Zürich exile, London exileEdit

"Was Motteler für den ersten, schweren Aufbau und Ausbau der sozialdemokratischen Partei, was er für die Anfänge der proletarischen Frauenbewegung geleistet, würde hinreichen, seinen Namen die Unvergessenheit zu sichern. Es tritt jedoch zurück hinter seinem illegalen Werk in den Jahren des Sozialistengesetzes... Als "Roter Feldpostmeister" hat Motteler Wertvollstes, Unvergeßliches geleistet. ..."[8]
"What Motteler contributed to the initial, difficult creation and development of the [German]" Social Democratic Party, along with what he did to get the proletarian women's movement going, are more than enough to secure his name a permanent place in history. Yet those things pale into insignificance when set against his illegal work during the period of the Anti-Socialist Laws ... It was as the "Red army postmaster" that Motteler's most valuable and never-to-be-forgotten work was done.

Socialist pioneer Clara Zetkin, (1928, Moscow).
Zetkin was a member of the group of exiled Social Democrats in Zürich before her move to Paris in 1882, and who herself worked in Motteler's newspaper distribution team between September 1882 and January 1883

The Anti-Socialist Laws that came into force in October 1878 were a watered down version of the original proposal that Bismarck had tried, and failed, to get through the Reichstag in May 1878. They nevertheless included or were accompanied by a range of repressive measures including the outlawing of trades unions and the closing down of 45 leftwing journals and newspapers. Social Democrats responded by standing for election not as SAP members but as independent candidates, while a number of prominent party members relocated to Switzerland where there was no ban on producing Social Democratic newspapers for distribution in Germany. Motteler moved, with his wife Emilie, to Zürich in November 1879 from where he organised the production of Der Sozialdemokrat (a weekly newspaper),[5] and its distribution into Württemberg and from there, using an increasingly sophisticated network of trusted "Red postmen", right across Germany, earning himself the soubriquet "der Roter Feldpostmeister" ("The red army postmaster").[6] From Zürich he also headed up "Schwarzen Maske" ("Black Masks"), a counter-espionage outfit intended to counteract German spying activities against the group of exiled social democrats in Switzerland.[6] Motteler's management experience, his meticulous attention to detail and his sheer talent for conspiratorial organisation were important to the success of the newspaper venture, and also enabled him to unmask several German government spies operating within the group.[5] Although, or possibly because, distribution in Germany of the newspaper printed in Switzerland took place outside the law, the 1880s saw a maintained, and in the view of some commentators an intensified national Social Democratic identity in which the activities of the Zürich exiles played an important part.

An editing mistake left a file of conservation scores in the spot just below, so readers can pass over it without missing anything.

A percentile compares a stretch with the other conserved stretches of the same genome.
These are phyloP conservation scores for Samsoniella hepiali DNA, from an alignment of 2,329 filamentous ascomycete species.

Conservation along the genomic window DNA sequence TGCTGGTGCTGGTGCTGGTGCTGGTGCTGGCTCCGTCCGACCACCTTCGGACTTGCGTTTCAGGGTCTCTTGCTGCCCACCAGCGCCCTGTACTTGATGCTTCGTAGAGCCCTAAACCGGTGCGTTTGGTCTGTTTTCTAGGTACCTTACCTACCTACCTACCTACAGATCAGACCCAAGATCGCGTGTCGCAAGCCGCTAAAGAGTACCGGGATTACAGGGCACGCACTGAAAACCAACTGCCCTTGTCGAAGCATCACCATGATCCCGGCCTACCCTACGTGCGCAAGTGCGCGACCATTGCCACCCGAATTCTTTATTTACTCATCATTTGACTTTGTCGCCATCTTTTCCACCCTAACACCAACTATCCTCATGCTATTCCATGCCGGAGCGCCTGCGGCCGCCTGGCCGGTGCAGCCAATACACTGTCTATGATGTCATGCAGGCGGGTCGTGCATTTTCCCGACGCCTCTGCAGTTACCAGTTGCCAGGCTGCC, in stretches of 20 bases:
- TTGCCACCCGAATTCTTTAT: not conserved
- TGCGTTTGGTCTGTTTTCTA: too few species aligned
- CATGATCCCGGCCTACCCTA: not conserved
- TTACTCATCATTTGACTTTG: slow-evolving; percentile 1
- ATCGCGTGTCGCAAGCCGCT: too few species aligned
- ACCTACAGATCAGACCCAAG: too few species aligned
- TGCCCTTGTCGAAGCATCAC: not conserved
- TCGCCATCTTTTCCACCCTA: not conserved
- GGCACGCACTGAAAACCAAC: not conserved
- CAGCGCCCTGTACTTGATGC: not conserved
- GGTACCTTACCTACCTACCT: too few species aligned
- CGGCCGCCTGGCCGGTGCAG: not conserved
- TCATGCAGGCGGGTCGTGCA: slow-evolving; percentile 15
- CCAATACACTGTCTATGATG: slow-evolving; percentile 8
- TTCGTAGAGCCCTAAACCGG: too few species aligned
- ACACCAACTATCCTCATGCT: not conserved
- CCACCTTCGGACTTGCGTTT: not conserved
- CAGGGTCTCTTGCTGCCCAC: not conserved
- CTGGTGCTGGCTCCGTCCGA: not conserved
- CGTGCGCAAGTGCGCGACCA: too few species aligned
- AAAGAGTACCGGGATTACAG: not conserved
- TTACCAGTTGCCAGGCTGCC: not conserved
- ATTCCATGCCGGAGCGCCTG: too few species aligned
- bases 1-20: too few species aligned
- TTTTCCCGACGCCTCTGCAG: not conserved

Someone who undoubtedly appreciated the effectiveness of the Social Democratic caucus in exile was the German Chancellor who eventually managed to persuade the Swiss national government to expel the team producing "Der Sozialdemokrat". The team arrived in London in June 1888, accompanied by 16 large crates of scrupulously archived and indexed documentation.[5] "Der Sozialdemokrat" was printed in London from October 1888 till September 1890.[5] By this time relations within the team producing the newspaper had become acutely frayed,[5] while back in Germany Bismarck had finally retired, in March 1890. The retirement came about after the Reichstag had refused, in January 1890, to renew the Anti-Socialist Laws, which had come to be seen increasingly as wrong, ineffective or counter-productive. Early in 1891 Julius Motteler organised the crating up and transfer to Berlin of a portion of the by now prodigious "archive" accumulated during the years of exile.[5] He nevertheless retained many of the party records, since for Motteler himself the London exile was not over. His listing, in German police files, as an outlaw was not at this point rescinded, and he therefore continued, with fellow exile Eduard Bernstein to operate from London a highly effective branch in exile of the Social Democratic Party which was now relegitimised in Germany.[5]